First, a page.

A shortage of avocados has swept the globe — and a Torrumbarry grower is feeling the pinch.
Crossies ’Cados owner Andrew Crossman said talk of an avocado shortage was real.
‘‘Absolutely there’s a shortage. New Zealand had a very light crop and overestimated,’’ Mr Crossman said.
‘‘The crop was a lot lighter than they expected in WA and it’s been quite a good crop but overestimated tonnage in Queensland,’’ he said.
Despite northern Victoria not being the expected location of an avocado orchard, Mr Crossman said it was a growing area — and the result of harvest from last year to this year was a polar opposite.
‘‘It’s becoming more common. We had our first plantation in 2005 and we’ve certainly had challenges,’’ he said.
‘‘Last year, we didn’t lose anything but we’ve lost two thirds of our Reed crops because of frost.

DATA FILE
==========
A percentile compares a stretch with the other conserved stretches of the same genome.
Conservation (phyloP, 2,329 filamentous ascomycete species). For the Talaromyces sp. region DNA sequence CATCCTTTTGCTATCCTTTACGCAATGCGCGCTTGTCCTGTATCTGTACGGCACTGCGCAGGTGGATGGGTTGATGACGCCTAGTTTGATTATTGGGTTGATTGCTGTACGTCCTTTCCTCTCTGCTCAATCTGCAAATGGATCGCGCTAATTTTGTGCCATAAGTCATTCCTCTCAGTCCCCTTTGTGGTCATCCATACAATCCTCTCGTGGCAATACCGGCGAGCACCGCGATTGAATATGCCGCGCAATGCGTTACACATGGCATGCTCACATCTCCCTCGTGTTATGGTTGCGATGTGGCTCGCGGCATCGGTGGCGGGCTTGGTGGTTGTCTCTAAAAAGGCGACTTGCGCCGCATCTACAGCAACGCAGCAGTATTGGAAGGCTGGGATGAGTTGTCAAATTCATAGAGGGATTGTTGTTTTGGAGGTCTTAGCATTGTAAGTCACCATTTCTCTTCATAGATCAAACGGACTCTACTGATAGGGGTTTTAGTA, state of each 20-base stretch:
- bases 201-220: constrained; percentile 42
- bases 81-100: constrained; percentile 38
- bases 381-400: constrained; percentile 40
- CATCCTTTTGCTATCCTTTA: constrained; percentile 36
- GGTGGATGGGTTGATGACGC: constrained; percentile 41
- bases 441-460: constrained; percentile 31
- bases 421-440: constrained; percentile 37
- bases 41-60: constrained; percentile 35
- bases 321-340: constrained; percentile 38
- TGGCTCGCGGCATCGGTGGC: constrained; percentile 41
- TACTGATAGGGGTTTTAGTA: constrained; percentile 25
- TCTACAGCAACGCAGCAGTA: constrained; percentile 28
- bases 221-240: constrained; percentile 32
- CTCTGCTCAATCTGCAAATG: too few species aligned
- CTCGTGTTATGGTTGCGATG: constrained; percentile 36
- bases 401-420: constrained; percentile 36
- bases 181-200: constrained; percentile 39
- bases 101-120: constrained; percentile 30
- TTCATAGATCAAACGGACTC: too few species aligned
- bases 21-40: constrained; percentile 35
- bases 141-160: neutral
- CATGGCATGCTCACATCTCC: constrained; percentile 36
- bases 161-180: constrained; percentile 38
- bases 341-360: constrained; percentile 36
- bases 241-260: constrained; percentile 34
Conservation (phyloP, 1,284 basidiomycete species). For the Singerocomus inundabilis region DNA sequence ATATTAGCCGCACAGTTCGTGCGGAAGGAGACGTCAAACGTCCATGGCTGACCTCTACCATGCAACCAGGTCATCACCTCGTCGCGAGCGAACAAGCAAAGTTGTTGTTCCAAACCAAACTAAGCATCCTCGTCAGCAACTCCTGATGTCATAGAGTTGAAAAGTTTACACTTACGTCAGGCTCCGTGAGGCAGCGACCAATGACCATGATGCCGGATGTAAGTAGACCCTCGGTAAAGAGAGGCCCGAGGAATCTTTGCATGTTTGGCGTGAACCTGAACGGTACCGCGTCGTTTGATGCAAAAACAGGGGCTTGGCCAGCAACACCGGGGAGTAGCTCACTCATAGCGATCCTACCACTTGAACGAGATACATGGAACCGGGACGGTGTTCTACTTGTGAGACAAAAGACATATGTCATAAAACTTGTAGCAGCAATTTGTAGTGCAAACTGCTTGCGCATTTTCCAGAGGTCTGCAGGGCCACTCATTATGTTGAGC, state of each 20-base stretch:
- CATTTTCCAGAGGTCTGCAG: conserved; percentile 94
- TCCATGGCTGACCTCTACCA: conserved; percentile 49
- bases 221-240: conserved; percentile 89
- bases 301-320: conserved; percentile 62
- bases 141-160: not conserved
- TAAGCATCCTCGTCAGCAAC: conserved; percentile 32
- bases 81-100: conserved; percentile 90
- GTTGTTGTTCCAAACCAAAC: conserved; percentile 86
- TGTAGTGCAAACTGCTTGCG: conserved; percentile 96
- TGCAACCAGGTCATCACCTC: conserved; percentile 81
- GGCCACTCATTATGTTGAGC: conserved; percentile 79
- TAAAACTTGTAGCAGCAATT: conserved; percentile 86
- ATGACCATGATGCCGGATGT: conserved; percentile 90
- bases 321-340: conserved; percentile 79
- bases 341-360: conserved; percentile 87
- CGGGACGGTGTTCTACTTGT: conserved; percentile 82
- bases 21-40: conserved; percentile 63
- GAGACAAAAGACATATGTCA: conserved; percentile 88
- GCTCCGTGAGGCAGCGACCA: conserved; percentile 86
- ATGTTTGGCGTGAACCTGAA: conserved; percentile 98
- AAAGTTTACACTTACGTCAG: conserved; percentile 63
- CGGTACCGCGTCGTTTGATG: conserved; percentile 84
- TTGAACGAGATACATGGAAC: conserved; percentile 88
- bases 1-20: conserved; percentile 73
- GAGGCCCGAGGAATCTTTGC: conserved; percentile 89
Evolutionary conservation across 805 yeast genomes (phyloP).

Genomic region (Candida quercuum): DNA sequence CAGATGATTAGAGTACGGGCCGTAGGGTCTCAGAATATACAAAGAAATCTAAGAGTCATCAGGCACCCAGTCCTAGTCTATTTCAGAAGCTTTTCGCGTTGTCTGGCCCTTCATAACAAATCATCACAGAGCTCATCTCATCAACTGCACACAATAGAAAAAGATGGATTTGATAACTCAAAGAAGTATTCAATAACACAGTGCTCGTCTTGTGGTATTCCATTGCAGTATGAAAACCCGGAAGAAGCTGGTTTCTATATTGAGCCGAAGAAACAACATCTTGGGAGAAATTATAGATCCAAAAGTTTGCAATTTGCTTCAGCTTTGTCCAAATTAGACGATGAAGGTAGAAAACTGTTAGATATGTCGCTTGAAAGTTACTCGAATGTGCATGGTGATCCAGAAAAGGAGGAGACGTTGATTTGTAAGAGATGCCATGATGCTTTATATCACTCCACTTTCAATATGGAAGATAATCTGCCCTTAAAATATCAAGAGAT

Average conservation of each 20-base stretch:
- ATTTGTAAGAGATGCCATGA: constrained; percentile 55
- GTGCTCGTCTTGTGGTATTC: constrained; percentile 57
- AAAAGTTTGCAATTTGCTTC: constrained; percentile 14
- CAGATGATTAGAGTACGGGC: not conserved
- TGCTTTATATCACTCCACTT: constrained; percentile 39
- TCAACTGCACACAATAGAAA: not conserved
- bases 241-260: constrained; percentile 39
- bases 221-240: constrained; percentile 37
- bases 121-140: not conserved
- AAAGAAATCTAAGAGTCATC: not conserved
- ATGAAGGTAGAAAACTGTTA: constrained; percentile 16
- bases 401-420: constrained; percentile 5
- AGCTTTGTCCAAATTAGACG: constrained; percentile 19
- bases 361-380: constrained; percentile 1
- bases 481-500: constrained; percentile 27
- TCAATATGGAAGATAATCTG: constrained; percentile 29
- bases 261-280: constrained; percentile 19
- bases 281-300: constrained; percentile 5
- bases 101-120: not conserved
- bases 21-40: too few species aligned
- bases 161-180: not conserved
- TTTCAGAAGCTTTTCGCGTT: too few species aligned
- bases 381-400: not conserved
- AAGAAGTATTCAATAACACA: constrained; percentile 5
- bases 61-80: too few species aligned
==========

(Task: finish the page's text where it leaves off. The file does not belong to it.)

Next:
‘‘It was -1.5°C this morning (Friday) so we might lose some more yet.
‘‘Our biggest factor will be flowering. It comes down to what buds and what fruit set we have. Factors like that (frost) can set you back two years.
‘‘Minimum temperatures during flowering have been too low. If we get 3°C too often we are in big trouble.
‘‘That’s the worst case scenario for northern Victoria.’’
With prices starting to push buyers away, Gen Y may now be able to use their spare change to buy a house (after suggestions the generation cannot afford a home due to their smashed avo and coffee consumption).
‘‘Wholesale we are selling to J.L. King in Bendigo and we also sell at farmers’ markets and restaurants and cafes,’’ Mr Crossman said.
‘‘Currently a wholesale tray, which are usually 5kg, are $50 for Hass avocados.
‘‘If it gets ridiculous we will up our price but we try not to fluctuate.’’
The Crossmans are set to plant 750 trees this year of Reed, Bacon and Hass varieties, in addition to growing mandarins and navel oranges.